Provisional License………..A current Irish provisional license is​ required in​ order to​ sit the Irish Driving Test, Foreign licenses from countries outside the EU will not be accepted .It is​ also worth pointing out that in​ order to​ be issued with a​ Provisional Licence one must first pass the Driver Theory Test. All these aspects take time to​ complete and​ so it’s not something that you​ can accomplish in​ a​ couple of​ days and​ require thought and​ planning .Details of​ the provisional licence and​ theory test requirements can be found on​ the Astral Driving School web site; details at​ the end of​ this​ article .
Perhaps all of​ this​ might seem just another load of​ bureaucracy but it​ indicates the importance and​ the level of​ concern that is​ placed on​ the acquisition​ of​ an​ Irish Driving Licence by the Authorities. European legislation​ continues to​ fuel the changes to​ driving laws and​ there are a​ considerable amount of​ new laws in​ the can which are about to​ be rolled out. We are talking about Speed cameras Nationwide, the full implementation​ of​ the penalty points system, a​ dedicated Garda Traffic Corps, and​ mandatory tuition​ in​ line with most other European Countries. The regulation, examination​ and​ monitoring of​ Driving Instructors is​ another aspect currently about to​ be introduced and​ all of​ the above is​ destined to​ make a​ coordinated improvement to​ our horrific road Traffic accident statistics.

The Driver…. There are occasions when, when on​ the days leading up to​ the Driving Test disaster strikes… a​ change of​ car, a​ mechanical problem which cannot be resolved in​ time, or​ even an​ accident on​ the way to​ the Test. this​ latter happened to​ a​ pupil of​ mine recently, who, while trying to​ circumvent the long Driving Test waiting list by driving half way across the country to​ a​ strange Town, had a​ contretemps with a​ rather large truck. The moral here for​ Irish drivers is​ that it​ is​ not a​ good idea to​ attempt a​ Driving Test, miles away from your​ home location. it​ requires a​ good deal of​ practise and​ familiarisation​ of​ the area and​ test routes close to​ your​ chosen centre to​ give you​ a​ good chance of​ passing first time.
What we are not saying is​ that practise on​ Test Routes will guarantee success nor are we saying that by practising on​ Test Routes till the cows come home will take the place of​ good basic skills and​ professional Driving lessons .It is​ just one of​ the ways that a​ keen learner driver can tip the balance in​ his or​ her favour. Another important tip is​ to​ reconnoitre the general area in​ the few days before the Test and​ again​ on​ the day of​ the Test if​ that’s possible to​ check for​ major road or​ building works which could create a​ difficult situation​ that may not be handled to​ the Examiner’s satisfaction.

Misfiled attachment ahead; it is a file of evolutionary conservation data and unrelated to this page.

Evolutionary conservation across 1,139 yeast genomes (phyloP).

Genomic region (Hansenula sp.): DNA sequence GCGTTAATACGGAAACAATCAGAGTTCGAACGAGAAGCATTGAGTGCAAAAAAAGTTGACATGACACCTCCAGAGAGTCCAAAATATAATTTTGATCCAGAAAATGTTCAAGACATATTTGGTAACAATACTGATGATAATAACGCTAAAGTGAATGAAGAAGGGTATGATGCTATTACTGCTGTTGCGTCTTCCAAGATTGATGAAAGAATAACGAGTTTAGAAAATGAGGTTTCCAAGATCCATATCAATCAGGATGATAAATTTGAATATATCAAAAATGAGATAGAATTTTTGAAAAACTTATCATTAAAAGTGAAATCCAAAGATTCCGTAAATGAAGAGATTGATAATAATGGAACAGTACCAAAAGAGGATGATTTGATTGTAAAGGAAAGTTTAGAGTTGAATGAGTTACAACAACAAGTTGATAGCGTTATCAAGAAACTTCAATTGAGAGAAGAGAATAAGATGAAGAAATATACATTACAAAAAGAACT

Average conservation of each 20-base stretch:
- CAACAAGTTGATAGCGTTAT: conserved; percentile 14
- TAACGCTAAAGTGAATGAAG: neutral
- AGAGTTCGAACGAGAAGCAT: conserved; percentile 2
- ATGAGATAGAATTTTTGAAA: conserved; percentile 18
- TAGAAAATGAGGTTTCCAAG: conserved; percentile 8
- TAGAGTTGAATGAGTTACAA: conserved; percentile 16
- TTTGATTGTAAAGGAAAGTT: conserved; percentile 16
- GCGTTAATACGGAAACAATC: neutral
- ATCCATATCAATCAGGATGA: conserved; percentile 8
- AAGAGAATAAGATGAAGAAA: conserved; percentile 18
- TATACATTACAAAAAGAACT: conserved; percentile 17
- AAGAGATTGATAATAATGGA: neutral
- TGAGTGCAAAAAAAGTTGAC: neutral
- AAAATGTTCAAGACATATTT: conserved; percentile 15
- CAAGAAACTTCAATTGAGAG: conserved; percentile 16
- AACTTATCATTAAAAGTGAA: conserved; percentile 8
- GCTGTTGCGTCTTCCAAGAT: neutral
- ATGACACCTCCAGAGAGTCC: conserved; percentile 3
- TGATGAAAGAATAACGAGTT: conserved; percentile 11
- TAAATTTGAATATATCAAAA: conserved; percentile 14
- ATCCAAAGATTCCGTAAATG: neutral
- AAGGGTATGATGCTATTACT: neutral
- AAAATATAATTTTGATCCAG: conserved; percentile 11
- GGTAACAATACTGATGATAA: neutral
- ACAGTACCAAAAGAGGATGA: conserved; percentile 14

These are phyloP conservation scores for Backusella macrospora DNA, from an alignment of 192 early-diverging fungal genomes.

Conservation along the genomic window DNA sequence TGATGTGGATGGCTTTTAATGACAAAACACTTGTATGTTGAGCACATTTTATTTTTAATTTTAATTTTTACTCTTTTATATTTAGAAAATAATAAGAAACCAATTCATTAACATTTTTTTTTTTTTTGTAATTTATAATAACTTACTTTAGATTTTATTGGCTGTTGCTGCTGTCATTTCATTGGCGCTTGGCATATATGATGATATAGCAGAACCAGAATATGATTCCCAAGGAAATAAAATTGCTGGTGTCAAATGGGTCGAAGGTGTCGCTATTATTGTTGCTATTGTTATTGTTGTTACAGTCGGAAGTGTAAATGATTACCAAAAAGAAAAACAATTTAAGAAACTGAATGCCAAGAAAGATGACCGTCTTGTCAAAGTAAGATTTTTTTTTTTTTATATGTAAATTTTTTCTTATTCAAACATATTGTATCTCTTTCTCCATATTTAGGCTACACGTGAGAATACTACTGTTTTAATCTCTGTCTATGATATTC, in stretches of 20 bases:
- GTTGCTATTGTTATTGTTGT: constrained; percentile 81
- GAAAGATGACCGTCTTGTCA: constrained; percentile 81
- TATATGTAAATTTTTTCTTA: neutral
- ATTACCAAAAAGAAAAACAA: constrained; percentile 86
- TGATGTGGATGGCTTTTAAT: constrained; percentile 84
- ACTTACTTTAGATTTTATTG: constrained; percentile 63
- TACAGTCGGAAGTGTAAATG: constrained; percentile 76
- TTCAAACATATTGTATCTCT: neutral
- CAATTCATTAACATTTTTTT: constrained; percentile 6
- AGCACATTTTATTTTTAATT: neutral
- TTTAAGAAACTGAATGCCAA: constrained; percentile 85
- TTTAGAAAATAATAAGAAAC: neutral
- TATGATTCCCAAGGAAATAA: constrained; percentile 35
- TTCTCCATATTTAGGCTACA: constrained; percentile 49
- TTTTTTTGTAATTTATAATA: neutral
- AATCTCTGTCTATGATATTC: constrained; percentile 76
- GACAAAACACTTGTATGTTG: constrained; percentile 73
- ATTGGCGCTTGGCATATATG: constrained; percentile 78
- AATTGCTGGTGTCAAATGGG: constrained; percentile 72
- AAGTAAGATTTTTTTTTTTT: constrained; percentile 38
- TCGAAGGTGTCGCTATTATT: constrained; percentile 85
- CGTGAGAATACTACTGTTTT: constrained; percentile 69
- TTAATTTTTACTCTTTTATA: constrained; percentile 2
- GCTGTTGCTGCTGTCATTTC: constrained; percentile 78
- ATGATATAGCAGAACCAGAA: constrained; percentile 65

in​ Limerick as​ in​ many parts of​ the Country there are significant building, drainage and​ other projects going on​ continually, resulting in​ much road network disruption. in​ fact I have often felt that Limerick was the most dug-up City in​ the Universe. I am sure it’s all necessary and​ we will all benefit in​ the long run. it​ is​ not uncommon​ for​ a​ really excellent pupil who has all the hallmarks of​ becoming a​ courteous and​ skilful driver and​ who is​ deserving of​ Driving Test success to​ fall foul of​ such situations during the Test and​ pick up a​ grade three disqualification. Stray dogs, stray Pedestrians (of​ whom there are many) and​ particularly very young children playing in​ quiet side streets all present very real and​ demanding hazards during the Test.
All of​ the above hazards can be planned for​ and​ an​ in-depth preparation​ for​ the Driving Test covering all the points mentioned will go a​ long way to​ achieving success.
We are going to​ end this​ article as​ we began by stating that passing the Driving Test is​ only the beginning of​ a​ career on​ the road and​ that it​ would be a​ good idea to​ contemplate taking some additional Night-time and​ Motorway lessons before embarking on​ any long journeys or​ adventures. There is​ an​ ever increasing army of​ novice Drivers coming onto the roads here in​ Ireland​ and​ this​ will continue to​ grow in​ line with the population​ increase we are currently experiencing .All new immigrants should regard it​ as​ a​ top priority to​ take professional Driving lessons and​ certainly not leave this​ until a​ couple of​ weeks before the Test appointment.



© Astral School of​ Motoring.2018